After receiving proper training, service dogs are now able to detect incoming seizures and alert the person's family regarding the impending attack.
Alyssa Howes is one such child suffering from seizures. Along with losing her sight, she started suffering from seizure attacks when she was only four years old, with seizures occurring up to 20 times daily.
It was Alyssa's grandmother that watched over her nightly to monitor the seizures. However, three years ago, Alyssa received a gift that changed her life.
It was a golden retriever that was trained as a service dog, and his name was Flint.
Flint changed the life of Alyssa's family, giving the now 11-year-old child with a more normal daily life. The service dog can alert the family if Alyssa will be going through a seizure, and can guide the child to make sure she does not fall to give her some freedom in where she goes.
"It gives her a companion to enjoy the moments when she is doing things she likes to do," said Juliette Palomaki, Alyssa's mother.
However, there are not enough service dogs being trained to accompany children suffering from autism, epilepsy and other disabilities, according 4 Paws for Ability founder Karen Shirk. The non-profit organization breeds dogs and trains them to become service dogs.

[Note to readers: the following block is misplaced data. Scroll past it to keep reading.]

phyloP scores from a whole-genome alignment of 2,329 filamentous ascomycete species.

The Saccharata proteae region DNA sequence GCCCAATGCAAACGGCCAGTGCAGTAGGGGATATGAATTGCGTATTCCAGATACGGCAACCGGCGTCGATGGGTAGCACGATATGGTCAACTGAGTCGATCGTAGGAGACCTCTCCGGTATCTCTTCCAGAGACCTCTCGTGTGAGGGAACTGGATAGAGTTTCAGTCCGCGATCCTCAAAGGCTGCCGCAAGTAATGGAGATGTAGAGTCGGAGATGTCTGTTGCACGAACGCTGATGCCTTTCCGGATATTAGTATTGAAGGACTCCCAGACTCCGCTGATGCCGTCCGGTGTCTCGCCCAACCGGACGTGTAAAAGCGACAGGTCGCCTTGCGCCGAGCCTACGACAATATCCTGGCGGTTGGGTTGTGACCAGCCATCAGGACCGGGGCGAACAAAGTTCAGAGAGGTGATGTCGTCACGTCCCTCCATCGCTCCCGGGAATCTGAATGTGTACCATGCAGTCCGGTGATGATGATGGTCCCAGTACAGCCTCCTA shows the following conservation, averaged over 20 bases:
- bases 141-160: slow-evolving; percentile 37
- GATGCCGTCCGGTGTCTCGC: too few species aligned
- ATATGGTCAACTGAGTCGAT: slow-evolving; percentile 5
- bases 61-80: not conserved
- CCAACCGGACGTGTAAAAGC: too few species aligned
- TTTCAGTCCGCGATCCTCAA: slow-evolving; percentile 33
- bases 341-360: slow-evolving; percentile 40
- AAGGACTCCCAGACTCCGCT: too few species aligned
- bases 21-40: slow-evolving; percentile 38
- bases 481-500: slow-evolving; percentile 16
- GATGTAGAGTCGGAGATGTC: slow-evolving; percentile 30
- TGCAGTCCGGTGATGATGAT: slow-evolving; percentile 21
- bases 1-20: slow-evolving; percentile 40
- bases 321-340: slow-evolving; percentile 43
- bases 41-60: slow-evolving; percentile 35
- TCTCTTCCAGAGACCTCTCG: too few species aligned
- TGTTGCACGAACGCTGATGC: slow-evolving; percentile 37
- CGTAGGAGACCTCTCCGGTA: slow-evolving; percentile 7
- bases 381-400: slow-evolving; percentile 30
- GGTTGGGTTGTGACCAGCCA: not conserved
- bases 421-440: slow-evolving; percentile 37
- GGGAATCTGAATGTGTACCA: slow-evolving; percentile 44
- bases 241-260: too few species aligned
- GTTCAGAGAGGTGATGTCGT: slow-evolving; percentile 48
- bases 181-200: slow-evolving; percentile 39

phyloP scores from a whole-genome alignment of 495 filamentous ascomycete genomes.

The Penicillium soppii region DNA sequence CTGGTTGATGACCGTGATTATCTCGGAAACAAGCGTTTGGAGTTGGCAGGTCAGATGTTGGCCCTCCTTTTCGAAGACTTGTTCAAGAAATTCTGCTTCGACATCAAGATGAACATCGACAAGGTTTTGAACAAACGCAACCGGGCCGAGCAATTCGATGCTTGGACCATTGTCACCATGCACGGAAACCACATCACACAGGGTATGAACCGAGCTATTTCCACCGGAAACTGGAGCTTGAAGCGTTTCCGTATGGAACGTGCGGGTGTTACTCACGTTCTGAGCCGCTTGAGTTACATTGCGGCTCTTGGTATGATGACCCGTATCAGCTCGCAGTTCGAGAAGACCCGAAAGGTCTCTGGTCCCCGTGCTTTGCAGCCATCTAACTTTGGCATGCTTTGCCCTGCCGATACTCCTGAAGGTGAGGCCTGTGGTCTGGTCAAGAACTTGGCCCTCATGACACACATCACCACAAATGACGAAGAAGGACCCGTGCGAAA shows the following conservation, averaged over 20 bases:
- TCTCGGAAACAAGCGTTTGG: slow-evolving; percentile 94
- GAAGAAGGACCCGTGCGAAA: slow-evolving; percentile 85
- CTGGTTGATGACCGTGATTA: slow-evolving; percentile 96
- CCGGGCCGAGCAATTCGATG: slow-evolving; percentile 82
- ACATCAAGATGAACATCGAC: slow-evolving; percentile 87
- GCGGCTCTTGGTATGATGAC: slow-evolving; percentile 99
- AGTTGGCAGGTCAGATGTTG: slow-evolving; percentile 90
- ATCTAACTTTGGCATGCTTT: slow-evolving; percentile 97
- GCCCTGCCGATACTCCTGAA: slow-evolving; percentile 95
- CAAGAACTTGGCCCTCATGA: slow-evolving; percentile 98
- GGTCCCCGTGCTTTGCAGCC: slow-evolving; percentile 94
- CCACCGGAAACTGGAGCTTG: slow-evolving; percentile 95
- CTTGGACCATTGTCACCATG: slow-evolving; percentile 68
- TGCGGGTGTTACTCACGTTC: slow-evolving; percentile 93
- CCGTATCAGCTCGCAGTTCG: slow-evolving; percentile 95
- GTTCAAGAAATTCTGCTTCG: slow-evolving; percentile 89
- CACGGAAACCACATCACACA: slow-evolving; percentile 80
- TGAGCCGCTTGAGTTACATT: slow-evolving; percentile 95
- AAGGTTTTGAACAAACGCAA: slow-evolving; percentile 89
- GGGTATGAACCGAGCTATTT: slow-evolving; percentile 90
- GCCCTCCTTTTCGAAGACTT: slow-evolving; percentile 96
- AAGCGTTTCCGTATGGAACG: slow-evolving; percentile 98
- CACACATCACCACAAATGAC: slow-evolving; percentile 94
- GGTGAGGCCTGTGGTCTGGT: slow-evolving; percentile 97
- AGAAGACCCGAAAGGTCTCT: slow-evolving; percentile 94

Other similar organizations also train dogs to serve people suffering from seizures, but 4 Paws for Ability is among the few ones that accept the challenge of training service dogs for children.
Most organizations require service dog handlers to be at least 16 years old so that they can control the dog even when they are alone in public places. To remedy the situation, 4 Paws for Ability also trains at least a couple of adult caregivers, which could be the child's parents, teachers or baby sitters.
Brandon McMillan, an animal behaviorist and known for being on the show Lucky Dog, said that it is easy for children with disabilities to become loners.
McMillan, who is also a spokesman for Magnolia Paws for Compassion, which looks to raise awareness on children being given service dogs, said that service dogs can open up the entire world for children with conditions.
It is not cheap to breed and train a service dog for seizures though, as 4 Paws for Ability needs $22,000 for the endeavor. Out of that amount, $15,000 should be raised by the family.
However, the amount is negligible compared to the value of the service dogs. According to scientists, dogs are able to detect a chemical change before a person is about to undergo a seizure attack, though the explanation on how dogs do so differ among scientific communities.
At 4 Paws for Ability, service dogs are trained to bark when a seizure is incoming, alerting an adult to give the child the medicine she needs.
In the case of Alyssa, once Flint senses an incoming seizure, the dog will lick the child and lie on her. Flint will also bark, which is the only time that the family hears him barking.